Jewish, Irish, and Italian immigrants entered the accounting field as an “entrée” to the business world. It was believed that this ground floor opportunity would open doors to other careers. In many ways, it worked, and first-generation immigrants received a great start in business. As the profession grew and colleges became accessible, many immigrants enrolled in accounting classes. Once again, it was thought that the accounting major would always be able to find a job in finance if the person had the skill.
Fast forward to present day, and we find that few minorities are in the profession, with less than 1 percent of CPAs from an African-American background. The statistics for other ethnic groups are low as well, with only 4 percent Asians and 3 percent Hispanics receiving the CPA. This low representation of minorities is disturbing when there are 100 million ethnic minorities in the United States. Some states have begun outreach programs to recruit more ethnic groups to the profession. In the year 2000, New York began a recruitment program called COAP, or Career Opportunities in the Accounting Profession, an initiative to encourage more minorities into the CPA profession.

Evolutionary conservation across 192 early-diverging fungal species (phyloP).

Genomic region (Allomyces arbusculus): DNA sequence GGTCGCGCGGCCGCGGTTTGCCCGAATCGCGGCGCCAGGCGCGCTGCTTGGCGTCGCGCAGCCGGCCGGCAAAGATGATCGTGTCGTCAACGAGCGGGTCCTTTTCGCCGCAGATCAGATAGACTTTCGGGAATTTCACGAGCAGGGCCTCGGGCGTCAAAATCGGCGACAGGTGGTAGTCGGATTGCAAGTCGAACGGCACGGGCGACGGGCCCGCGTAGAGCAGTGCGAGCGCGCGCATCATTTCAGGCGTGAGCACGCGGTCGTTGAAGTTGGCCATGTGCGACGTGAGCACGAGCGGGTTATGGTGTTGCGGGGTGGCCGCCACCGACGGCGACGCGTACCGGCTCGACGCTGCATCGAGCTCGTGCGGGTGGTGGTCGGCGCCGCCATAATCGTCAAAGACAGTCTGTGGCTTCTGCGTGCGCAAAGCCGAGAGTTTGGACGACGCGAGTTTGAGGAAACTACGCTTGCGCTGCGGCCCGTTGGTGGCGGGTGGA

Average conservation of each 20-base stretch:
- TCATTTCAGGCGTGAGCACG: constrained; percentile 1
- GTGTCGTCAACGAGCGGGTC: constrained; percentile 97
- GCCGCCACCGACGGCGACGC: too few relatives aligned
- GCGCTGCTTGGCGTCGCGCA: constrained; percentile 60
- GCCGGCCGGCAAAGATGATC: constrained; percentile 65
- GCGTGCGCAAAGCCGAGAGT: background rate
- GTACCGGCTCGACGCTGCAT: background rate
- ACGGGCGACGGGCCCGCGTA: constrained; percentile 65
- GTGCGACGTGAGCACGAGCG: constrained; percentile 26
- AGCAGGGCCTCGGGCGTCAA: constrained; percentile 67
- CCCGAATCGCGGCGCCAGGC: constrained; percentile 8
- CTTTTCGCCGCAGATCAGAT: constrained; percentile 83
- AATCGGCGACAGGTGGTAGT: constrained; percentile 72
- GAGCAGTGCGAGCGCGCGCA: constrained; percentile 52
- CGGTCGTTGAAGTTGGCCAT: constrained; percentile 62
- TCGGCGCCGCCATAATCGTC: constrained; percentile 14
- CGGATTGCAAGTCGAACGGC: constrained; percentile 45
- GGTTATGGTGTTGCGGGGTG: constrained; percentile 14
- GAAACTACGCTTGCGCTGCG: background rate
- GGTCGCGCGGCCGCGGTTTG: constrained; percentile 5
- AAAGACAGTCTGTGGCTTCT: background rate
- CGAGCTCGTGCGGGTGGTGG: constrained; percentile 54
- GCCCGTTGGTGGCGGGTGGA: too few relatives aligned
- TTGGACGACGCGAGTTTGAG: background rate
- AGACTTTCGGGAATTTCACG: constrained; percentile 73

Various studies and research have been conducted as to why minorities are not drawn to the accounting industry. Interestingly, one study showed that the lack of representation was due to the lack of exposure to the discipline during high school years. This showed the correlation between pre-collegiate years and a college major. The good news is that the National Association of Black Accountants says that there is increased participation in the industry, with over 5,000 CPAs nationwide.